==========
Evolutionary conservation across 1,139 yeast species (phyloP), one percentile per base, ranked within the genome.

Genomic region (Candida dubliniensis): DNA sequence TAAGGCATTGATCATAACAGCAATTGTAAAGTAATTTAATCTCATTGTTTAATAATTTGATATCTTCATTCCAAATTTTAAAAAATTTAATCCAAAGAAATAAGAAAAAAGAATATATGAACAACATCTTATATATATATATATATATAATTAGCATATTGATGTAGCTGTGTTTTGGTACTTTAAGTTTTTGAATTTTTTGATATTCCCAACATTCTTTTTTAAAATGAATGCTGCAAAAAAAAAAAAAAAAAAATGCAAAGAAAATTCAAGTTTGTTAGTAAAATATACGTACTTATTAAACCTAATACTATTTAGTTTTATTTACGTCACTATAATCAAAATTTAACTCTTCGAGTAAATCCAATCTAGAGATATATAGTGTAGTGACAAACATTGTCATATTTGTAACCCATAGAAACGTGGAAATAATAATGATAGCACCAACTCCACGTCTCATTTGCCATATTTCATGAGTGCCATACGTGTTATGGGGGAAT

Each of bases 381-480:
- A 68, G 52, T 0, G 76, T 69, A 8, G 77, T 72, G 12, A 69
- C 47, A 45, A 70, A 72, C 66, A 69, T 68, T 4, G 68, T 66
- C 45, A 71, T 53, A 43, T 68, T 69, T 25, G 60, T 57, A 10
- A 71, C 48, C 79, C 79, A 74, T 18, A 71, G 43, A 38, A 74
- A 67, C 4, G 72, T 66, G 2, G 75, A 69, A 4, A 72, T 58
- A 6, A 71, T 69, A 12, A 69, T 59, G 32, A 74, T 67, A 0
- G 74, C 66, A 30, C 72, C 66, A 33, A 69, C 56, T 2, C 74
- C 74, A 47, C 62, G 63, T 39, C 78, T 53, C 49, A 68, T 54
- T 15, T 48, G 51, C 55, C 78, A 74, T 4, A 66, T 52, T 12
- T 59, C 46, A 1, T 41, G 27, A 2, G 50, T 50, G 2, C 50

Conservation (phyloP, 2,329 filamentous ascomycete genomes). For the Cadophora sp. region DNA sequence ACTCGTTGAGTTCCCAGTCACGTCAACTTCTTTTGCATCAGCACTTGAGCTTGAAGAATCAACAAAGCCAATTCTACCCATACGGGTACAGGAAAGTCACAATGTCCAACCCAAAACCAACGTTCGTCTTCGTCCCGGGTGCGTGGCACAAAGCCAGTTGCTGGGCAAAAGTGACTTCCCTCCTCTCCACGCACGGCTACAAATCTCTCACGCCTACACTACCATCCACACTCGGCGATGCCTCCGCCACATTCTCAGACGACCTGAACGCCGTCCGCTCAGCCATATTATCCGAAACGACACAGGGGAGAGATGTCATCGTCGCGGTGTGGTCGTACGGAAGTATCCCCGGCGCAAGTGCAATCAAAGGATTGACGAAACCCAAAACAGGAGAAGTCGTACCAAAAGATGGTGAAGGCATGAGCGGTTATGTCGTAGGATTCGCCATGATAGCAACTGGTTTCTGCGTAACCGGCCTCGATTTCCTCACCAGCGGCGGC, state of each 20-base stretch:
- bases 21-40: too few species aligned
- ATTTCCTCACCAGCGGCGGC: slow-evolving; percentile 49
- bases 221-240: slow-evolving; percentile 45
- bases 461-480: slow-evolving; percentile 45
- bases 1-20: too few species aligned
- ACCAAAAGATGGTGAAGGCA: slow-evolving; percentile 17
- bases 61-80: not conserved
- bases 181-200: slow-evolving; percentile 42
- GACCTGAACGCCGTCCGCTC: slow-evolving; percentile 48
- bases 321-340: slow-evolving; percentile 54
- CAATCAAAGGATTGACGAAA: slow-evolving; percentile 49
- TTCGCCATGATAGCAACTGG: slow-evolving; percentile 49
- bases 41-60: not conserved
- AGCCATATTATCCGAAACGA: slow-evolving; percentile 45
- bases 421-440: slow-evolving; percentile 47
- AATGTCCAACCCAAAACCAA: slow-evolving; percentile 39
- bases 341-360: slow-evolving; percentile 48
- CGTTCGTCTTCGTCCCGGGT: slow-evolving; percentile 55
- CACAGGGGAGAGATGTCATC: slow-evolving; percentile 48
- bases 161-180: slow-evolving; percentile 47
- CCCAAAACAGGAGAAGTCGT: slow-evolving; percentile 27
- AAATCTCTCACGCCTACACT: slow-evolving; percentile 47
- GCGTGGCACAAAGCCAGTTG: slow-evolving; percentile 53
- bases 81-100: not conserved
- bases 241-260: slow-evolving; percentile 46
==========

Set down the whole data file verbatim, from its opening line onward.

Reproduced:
Evolutionary conservation across 1,139 yeast species (phyloP), one percentile per base, ranked within the genome.

Genomic region (Candida dubliniensis): DNA sequence TAAGGCATTGATCATAACAGCAATTGTAAAGTAATTTAATCTCATTGTTTAATAATTTGATATCTTCATTCCAAATTTTAAAAAATTTAATCCAAAGAAATAAGAAAAAAGAATATATGAACAACATCTTATATATATATATATATATAATTAGCATATTGATGTAGCTGTGTTTTGGTACTTTAAGTTTTTGAATTTTTTGATATTCCCAACATTCTTTTTTAAAATGAATGCTGCAAAAAAAAAAAAAAAAAAATGCAAAGAAAATTCAAGTTTGTTAGTAAAATATACGTACTTATTAAACCTAATACTATTTAGTTTTATTTACGTCACTATAATCAAAATTTAACTCTTCGAGTAAATCCAATCTAGAGATATATAGTGTAGTGACAAACATTGTCATATTTGTAACCCATAGAAACGTGGAAATAATAATGATAGCACCAACTCCACGTCTCATTTGCCATATTTCATGAGTGCCATACGTGTTATGGGGGAAT

Each of bases 381-480:
- A 68, G 52, T 0, G 76, T 69, A 8, G 77, T 72, G 12, A 69
- C 47, A 45, A 70, A 72, C 66, A 69, T 68, T 4, G 68, T 66
- C 45, A 71, T 53, A 43, T 68, T 69, T 25, G 60, T 57, A 10
- A 71, C 48, C 79, C 79, A 74, T 18, A 71, G 43, A 38, A 74
- A 67, C 4, G 72, T 66, G 2, G 75, A 69, A 4, A 72, T 58
- A 6, A 71, T 69, A 12, A 69, T 59, G 32, A 74, T 67, A 0
- G 74, C 66, A 30, C 72, C 66, A 33, A 69, C 56, T 2, C 74
- C 74, A 47, C 62, G 63, T 39, C 78, T 53, C 49, A 68, T 54
- T 15, T 48, G 51, C 55, C 78, A 74, T 4, A 66, T 52, T 12
- T 59, C 46, A 1, T 41, G 27, A 2, G 50, T 50, G 2, C 50

Conservation (phyloP, 2,329 filamentous ascomycete genomes). For the Cadophora sp. region DNA sequence ACTCGTTGAGTTCCCAGTCACGTCAACTTCTTTTGCATCAGCACTTGAGCTTGAAGAATCAACAAAGCCAATTCTACCCATACGGGTACAGGAAAGTCACAATGTCCAACCCAAAACCAACGTTCGTCTTCGTCCCGGGTGCGTGGCACAAAGCCAGTTGCTGGGCAAAAGTGACTTCCCTCCTCTCCACGCACGGCTACAAATCTCTCACGCCTACACTACCATCCACACTCGGCGATGCCTCCGCCACATTCTCAGACGACCTGAACGCCGTCCGCTCAGCCATATTATCCGAAACGACACAGGGGAGAGATGTCATCGTCGCGGTGTGGTCGTACGGAAGTATCCCCGGCGCAAGTGCAATCAAAGGATTGACGAAACCCAAAACAGGAGAAGTCGTACCAAAAGATGGTGAAGGCATGAGCGGTTATGTCGTAGGATTCGCCATGATAGCAACTGGTTTCTGCGTAACCGGCCTCGATTTCCTCACCAGCGGCGGC, state of each 20-base stretch:
- bases 21-40: too few species aligned
- ATTTCCTCACCAGCGGCGGC: slow-evolving; percentile 49
- bases 221-240: slow-evolving; percentile 45
- bases 461-480: slow-evolving; percentile 45
- bases 1-20: too few species aligned
- ACCAAAAGATGGTGAAGGCA: slow-evolving; percentile 17
- bases 61-80: not conserved
- bases 181-200: slow-evolving; percentile 42
- GACCTGAACGCCGTCCGCTC: slow-evolving; percentile 48
- bases 321-340: slow-evolving; percentile 54
- CAATCAAAGGATTGACGAAA: slow-evolving; percentile 49
- TTCGCCATGATAGCAACTGG: slow-evolving; percentile 49
- bases 41-60: not conserved
- AGCCATATTATCCGAAACGA: slow-evolving; percentile 45
- bases 421-440: slow-evolving; percentile 47
- AATGTCCAACCCAAAACCAA: slow-evolving; percentile 39
- bases 341-360: slow-evolving; percentile 48
- CGTTCGTCTTCGTCCCGGGT: slow-evolving; percentile 55
- CACAGGGGAGAGATGTCATC: slow-evolving; percentile 48
- bases 161-180: slow-evolving; percentile 47
- CCCAAAACAGGAGAAGTCGT: slow-evolving; percentile 27
- AAATCTCTCACGCCTACACT: slow-evolving; percentile 47
- GCGTGGCACAAAGCCAGTTG: slow-evolving; percentile 53
- bases 81-100: not conserved
- bases 241-260: slow-evolving; percentile 46